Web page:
Here’s the book cover for those who are curious:
Jefferson Davis is last because he doesn’t fit chronologically in the list of Presidents of the United States. In the book itself, I think I put Davis’s chapter last, after Obama’s, for the very same reason.
Obama’s silhouette is white because that’s the design we went with. They are silhouettes, not accurate representations of the Presidents with historically-correct facial or racial features. They don’t even have mouths or noses.
This is Brian Doyle-Murray’s tribute to John Belushi. This originally aired on the first new SNL episode two weeks after John’s tragic death (it aired on March 20th). For some strange reason, this tribute was removed in the reruns though it was restored on the Netflix version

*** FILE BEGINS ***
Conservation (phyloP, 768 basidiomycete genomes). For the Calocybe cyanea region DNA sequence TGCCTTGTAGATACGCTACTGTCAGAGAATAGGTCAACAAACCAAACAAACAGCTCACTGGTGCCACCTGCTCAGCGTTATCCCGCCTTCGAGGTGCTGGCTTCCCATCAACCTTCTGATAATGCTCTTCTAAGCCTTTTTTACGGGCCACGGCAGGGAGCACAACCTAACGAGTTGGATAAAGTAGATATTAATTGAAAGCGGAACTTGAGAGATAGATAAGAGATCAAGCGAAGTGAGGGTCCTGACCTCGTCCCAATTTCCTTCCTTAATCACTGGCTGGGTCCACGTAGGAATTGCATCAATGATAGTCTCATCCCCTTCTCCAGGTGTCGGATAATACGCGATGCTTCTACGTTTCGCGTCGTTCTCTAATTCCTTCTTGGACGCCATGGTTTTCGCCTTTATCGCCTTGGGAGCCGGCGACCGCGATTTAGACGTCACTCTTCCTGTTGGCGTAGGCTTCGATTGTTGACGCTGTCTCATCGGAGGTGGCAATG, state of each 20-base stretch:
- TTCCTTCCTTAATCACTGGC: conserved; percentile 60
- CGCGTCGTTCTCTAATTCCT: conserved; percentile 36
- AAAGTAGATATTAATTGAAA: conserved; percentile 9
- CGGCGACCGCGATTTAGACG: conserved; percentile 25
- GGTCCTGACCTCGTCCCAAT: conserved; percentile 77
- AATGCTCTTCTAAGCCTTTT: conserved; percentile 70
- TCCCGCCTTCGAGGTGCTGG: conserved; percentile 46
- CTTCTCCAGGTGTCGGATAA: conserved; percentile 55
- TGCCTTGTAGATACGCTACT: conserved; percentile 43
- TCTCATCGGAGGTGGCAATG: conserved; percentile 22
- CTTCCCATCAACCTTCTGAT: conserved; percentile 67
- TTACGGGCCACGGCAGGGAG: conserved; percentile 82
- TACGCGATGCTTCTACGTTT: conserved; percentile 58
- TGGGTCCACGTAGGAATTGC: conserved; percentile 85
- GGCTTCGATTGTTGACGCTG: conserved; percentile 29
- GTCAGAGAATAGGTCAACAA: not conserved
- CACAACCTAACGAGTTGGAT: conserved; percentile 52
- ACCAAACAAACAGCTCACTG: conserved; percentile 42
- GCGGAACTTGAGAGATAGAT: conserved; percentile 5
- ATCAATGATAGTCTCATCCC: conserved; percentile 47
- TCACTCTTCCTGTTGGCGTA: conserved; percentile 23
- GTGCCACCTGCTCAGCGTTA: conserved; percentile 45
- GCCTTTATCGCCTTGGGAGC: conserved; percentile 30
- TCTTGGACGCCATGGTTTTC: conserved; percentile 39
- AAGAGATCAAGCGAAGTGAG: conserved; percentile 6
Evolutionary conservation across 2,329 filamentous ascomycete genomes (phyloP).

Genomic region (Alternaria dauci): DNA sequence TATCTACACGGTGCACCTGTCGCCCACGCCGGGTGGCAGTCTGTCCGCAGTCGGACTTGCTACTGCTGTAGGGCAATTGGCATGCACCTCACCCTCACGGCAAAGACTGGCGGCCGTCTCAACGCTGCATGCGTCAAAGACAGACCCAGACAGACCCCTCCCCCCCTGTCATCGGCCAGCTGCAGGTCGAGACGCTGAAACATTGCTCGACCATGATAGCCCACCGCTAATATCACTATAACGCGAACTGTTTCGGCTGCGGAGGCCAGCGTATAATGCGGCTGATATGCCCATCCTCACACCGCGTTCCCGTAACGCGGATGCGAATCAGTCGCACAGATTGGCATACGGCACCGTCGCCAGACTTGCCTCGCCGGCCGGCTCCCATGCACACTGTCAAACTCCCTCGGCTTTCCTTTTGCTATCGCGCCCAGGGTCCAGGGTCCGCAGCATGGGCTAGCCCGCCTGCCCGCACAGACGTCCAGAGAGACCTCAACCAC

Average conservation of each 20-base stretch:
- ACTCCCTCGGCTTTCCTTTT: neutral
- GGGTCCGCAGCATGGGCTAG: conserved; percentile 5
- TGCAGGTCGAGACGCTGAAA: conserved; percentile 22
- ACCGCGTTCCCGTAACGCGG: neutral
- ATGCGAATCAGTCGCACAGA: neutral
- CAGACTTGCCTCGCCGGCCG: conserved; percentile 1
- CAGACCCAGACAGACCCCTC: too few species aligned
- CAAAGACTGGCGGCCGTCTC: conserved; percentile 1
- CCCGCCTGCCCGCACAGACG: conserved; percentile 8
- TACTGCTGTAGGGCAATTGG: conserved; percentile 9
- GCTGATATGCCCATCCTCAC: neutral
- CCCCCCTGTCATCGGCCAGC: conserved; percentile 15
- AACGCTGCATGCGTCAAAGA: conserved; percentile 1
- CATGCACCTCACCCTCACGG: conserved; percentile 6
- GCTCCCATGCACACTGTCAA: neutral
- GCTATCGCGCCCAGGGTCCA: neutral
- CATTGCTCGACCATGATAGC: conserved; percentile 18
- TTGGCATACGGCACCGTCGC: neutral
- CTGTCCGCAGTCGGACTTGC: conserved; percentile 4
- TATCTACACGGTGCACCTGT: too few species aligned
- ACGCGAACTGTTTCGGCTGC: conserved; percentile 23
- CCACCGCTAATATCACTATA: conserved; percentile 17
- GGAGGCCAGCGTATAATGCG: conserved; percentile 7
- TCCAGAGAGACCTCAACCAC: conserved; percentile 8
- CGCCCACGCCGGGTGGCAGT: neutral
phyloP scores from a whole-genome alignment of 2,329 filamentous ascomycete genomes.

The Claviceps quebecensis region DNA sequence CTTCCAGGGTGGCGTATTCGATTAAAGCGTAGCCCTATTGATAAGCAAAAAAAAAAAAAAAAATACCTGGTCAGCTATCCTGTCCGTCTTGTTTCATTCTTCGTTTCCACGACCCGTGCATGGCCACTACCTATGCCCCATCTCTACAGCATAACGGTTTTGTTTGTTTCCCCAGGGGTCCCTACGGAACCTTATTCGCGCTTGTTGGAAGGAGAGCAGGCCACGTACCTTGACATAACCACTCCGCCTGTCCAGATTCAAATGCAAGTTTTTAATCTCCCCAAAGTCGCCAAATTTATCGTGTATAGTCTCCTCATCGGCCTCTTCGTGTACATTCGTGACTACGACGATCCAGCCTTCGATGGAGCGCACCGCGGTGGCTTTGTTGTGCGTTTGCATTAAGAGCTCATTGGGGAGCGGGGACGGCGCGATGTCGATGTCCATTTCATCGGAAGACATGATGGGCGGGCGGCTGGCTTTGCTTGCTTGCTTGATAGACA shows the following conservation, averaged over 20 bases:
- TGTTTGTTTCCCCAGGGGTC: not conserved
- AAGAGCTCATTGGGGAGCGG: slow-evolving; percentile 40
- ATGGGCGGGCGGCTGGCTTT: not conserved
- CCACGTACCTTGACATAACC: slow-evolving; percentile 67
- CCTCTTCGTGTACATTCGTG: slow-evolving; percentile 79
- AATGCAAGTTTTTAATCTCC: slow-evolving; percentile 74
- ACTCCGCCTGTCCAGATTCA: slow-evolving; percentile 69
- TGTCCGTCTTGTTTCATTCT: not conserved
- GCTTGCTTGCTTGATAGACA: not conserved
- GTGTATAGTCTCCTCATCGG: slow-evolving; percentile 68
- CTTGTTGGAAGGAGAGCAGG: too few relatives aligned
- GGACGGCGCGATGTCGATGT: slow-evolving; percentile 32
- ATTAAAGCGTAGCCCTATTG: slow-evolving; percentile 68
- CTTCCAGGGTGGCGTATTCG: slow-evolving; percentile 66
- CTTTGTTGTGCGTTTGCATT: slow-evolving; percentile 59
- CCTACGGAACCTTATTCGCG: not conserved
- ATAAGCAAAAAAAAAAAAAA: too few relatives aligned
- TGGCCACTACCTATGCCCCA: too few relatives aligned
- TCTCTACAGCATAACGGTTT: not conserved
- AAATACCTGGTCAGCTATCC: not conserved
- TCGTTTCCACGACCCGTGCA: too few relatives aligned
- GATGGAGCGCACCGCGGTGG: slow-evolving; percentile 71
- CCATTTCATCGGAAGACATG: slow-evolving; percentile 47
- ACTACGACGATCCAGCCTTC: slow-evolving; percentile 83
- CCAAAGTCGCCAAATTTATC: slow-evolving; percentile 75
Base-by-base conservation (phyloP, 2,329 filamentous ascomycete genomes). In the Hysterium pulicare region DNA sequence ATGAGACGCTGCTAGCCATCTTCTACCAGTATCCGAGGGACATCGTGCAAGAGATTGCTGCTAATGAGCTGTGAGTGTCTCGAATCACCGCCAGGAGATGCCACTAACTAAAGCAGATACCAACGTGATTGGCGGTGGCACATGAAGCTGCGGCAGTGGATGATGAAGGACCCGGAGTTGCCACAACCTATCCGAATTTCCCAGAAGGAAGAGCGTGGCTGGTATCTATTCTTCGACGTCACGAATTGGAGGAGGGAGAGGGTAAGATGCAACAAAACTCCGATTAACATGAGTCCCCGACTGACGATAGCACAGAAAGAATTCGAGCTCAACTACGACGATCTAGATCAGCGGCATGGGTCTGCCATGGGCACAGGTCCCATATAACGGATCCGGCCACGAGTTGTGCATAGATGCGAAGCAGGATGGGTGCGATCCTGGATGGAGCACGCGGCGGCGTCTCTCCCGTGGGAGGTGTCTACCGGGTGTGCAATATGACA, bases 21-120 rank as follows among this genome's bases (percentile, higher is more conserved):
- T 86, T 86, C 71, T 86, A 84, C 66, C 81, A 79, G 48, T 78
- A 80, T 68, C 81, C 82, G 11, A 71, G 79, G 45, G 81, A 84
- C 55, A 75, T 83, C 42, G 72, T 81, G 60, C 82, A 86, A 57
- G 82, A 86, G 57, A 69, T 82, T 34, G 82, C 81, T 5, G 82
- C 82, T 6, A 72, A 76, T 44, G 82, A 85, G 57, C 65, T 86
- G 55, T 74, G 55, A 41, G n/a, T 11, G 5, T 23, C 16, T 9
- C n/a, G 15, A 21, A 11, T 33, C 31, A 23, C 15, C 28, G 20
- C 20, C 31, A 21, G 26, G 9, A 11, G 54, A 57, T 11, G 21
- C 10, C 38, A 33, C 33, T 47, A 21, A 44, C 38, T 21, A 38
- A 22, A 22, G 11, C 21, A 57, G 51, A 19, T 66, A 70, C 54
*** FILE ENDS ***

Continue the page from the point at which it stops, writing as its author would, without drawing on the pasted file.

Like millions, I remember the moment. It was Offutt AFB and I was in the dayroom with other young airmen shooting the breeze. Someone came in and dropped it on us like a bomb. Aside the expected expletives, it was quiet.
For us, this was a time defined by violence. John Lennon’s assassination and Ronald Reagan’s near assassination were not that far in the past. And as military members, we were hypersensitive to the reality of war.
Did I admire John Belushi? It’s heretical to say this as a member of my generation, but I did not admire him then or now. He was, however, a fair representation of my generation: loud, profane, and talented. He conveyed more emotion with an eyebrow twitch than most of us could do in a day. Musically, he and partner Dan Ackroyd introduced me to new genres for which I am grateful.
But I do not admire him. That’s not needed when you recognize a bright light is darkened forever by one’s inner demons.
But I do miss him.